And last night, it appeared the rescue services had largely given up any hope of finding Sniper alive.

Sheila and her friends have maintained an almost constant vigil at the spot at Whitley Farm ever since, and yesterday their only visitor was an official from Defra, assisted by two police officers, who came to confirm that the location was not a live badger sett.

Last night, hope was fading that Sniper can be brought out alive. Sheila said: "We're all tired and desperate. We've been here for days now, and it's

exhausting. We just need to know exactly where he is so we can dig straight down.

"Every time we dig a larger hole and a tunnel, the sides just give way and it all collapses. We're desperate to get him out. We've sent his puppies down there and we think they found him, but it seems impossible to get him out."

The People
December 22, 2002

Dog Starved Out of a Hole


SAMMY, a podgy Jack Russell terrier, slimmed his way free after 13 days trapped in a rabbit hole.

He shed 8 lb - almost half his body weight - to squeeze out of the 12-inch burrow and walk half-a-mile home at Bridport, Dorset.

Amazed owner, postman Joe Tait, said: "I searched all over for him. I thought he was dead. He survived by drinking rainwater."


Bristol United Press
Western Daily Press
November 8, 2002

Pooch rescued from underground peril

LUCKY pooch Midge breathed a sigh of relief yesterday after she was dug out of a badger's sett she had been stuck in for nearly 60 hours.

Midge, a four-and-a-half-year-old border terrier, had gone missing from her home in Blagdon, North Somerset, while on a walk on Tuesday.

Her owner Victoria Thomas believes the adventurous terrier ran off on the scent of a fox.

She said: "She has rather a penchant for chasing foxes and she took off after one and did not come back.

"She must have followed it into a hole and got stuck.

"She often runs off and I expected her to be home on Tuesday evening. When she wasn't I drove around her usual haunts but could not find her." When Midge still was not home on Wednesday night Mrs Thomas began to suspect she had got stuck underground.

Yesterday morning, just after seven o'clock, she went to the badgers' sett at nearby Hanging Wood and heard Midge whining from beneath the ground.

Mrs Thomas, 37, said: "I got a shovel and starting digging. I called in and told work I wouldn't be in and then I was joined by my neighbour and my father, who had driven down especially from North Wales."

Eventually Avon Fire brigade came to the rescue. They first had to get a certificate from Defra for permission to dig up the sett, which is protected by law, and nearly three hours later Midge was hauled out.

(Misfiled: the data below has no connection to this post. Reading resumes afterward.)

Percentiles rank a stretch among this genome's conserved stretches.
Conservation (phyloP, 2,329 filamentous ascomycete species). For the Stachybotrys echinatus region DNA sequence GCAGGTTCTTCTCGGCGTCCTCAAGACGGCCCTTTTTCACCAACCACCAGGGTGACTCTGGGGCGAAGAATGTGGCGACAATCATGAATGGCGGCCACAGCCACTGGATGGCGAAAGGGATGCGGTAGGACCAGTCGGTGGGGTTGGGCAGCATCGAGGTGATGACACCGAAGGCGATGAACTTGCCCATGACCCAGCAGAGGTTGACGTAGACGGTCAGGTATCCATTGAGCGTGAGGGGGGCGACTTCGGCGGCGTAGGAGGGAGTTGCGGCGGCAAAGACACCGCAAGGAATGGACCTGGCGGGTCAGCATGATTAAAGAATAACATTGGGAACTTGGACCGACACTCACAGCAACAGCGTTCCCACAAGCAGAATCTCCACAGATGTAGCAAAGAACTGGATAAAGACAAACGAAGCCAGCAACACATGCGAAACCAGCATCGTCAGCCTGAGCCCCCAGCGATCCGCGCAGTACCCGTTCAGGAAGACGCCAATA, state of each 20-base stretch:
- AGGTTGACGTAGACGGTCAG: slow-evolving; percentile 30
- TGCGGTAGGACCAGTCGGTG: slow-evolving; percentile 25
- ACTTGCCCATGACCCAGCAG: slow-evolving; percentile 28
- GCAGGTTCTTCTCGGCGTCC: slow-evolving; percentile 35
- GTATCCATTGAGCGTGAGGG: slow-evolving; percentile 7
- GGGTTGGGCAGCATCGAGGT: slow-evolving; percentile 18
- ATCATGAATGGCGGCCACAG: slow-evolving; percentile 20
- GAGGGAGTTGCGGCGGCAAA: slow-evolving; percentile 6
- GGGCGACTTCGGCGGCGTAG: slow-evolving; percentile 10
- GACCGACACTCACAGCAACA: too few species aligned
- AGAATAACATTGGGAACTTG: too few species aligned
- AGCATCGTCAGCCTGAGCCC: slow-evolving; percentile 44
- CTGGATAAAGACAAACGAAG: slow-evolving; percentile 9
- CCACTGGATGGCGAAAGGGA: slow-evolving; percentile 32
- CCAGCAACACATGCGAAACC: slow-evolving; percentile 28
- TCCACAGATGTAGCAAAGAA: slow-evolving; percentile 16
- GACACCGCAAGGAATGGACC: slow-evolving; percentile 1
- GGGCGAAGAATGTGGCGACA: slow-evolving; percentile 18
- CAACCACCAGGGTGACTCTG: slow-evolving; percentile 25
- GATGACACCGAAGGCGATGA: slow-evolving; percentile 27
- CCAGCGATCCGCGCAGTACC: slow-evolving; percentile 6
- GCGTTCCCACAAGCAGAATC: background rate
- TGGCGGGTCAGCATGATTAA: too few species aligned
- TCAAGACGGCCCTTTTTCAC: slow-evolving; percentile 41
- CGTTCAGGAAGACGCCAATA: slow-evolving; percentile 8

Bristol Evening Post
September 13, 2001

Six hour drain pipe ordeal

OWNER Sheila Hill gives Bobby the Norfolk terrier a special hug after his six -hour rescue ordeal.

He became wedged in a nine-inch drain pipe when she took the ten-year-old terrier on a walk in Eastville Park.

Firefighters spent more than six hours using digging equipment and miniature cameras to locate and release the trapped dog.

He was taken to the RSPCA clinic for a check before being taken home.

Mrs Hill, of River View, Stapleton, praised Avon Fire Brigade for saving Bobby, whom she picked up from a dogs' home five years ago.

She said: "He's fine now but I just want to thank everyone who took part.

Without them Bobby would definitely not be here now.

"The pipe was at the edge of the lake and I think he smelled a rat and went to investigate.

"This is the third time he has had to be rescued by the fire brigade. Five years ago he chased a fox into a hole and had to be dug out. I shall definitely be keeping him on a lead now."

Some of the firefighters even recognised her from the last time he got stuck.

Mrs Hill said that Bobby always went for walks with his best friend Todd, a 13 year-old fox terrier, who waited for him throughout the rescue ordeal.

"They are such good friends. They are both from the animal shelter and Todd came along when we chose Bobby."


Birmingham Evening Mail
June 23, 2001

Trapped Dog’s Digger Drama


A DOG trapped three metres down a storm drain was rescued by fire crews - after its worried owner drafted in a JCB borrowed from her neighbour.

The terrier was thought to have been chasing a rabbit on land belonging to its owner in Stoneywell Lane, Longdon, near Rugeley, when it became trapped just before 12.30 pm yesterday.

Fire crews from Rugeley and Stafford launched a three-hour rescue operation, which was boosted when a loaned JCB helped them dig up a grass verge to reach the animal.

The dog was freed unhurt just after 3.30 pm.

Station officer Ian Sloss, of Staffordshire Fire and Rescue Service, said: 'The owner managed to get hold of a JCB borrowed from her neighbour.

'The dog was barking the whole time and was fine when it was released. The owner was very relieved because she had obviously been concerned.'


Scottish Daily Record & Sunday Mail Ltd.
Daily Record
June 1, 2001, Friday

Miracle Mutt Del Survives Week in a Burrow